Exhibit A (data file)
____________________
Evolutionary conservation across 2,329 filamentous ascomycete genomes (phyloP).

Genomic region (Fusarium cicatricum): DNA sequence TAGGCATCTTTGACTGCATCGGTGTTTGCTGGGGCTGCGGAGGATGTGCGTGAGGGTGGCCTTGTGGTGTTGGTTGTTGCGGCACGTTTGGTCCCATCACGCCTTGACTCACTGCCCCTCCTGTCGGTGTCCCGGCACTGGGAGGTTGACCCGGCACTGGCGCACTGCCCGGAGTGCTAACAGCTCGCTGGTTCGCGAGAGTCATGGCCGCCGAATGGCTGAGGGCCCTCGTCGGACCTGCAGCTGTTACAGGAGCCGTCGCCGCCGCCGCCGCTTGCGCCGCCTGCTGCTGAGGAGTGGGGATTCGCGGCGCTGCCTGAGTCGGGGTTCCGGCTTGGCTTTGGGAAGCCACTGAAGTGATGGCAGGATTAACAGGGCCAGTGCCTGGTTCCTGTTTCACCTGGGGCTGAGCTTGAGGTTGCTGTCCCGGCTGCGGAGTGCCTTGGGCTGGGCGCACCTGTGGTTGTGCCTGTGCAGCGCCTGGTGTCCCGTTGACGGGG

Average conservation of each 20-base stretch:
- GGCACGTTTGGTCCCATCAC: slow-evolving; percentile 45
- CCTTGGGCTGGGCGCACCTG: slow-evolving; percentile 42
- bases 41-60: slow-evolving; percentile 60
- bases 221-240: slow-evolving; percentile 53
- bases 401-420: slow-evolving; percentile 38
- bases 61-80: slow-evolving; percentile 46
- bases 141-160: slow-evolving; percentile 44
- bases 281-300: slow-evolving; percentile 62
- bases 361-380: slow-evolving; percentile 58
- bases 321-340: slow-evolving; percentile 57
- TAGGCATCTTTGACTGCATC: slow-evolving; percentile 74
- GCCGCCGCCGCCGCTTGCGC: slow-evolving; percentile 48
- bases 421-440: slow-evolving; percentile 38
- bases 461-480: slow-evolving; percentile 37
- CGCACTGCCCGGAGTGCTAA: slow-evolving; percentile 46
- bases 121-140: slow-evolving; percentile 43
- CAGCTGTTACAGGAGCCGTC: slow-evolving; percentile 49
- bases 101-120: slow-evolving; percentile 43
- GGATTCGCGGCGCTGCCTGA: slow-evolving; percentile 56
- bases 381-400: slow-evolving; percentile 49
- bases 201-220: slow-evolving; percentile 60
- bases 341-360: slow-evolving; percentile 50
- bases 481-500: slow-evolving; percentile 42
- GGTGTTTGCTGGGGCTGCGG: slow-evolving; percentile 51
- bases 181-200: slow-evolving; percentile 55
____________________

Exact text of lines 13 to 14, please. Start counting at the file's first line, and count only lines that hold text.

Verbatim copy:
- bases 321-340: slow-evolving; percentile 57
- TAGGCATCTTTGACTGCATC: slow-evolving; percentile 74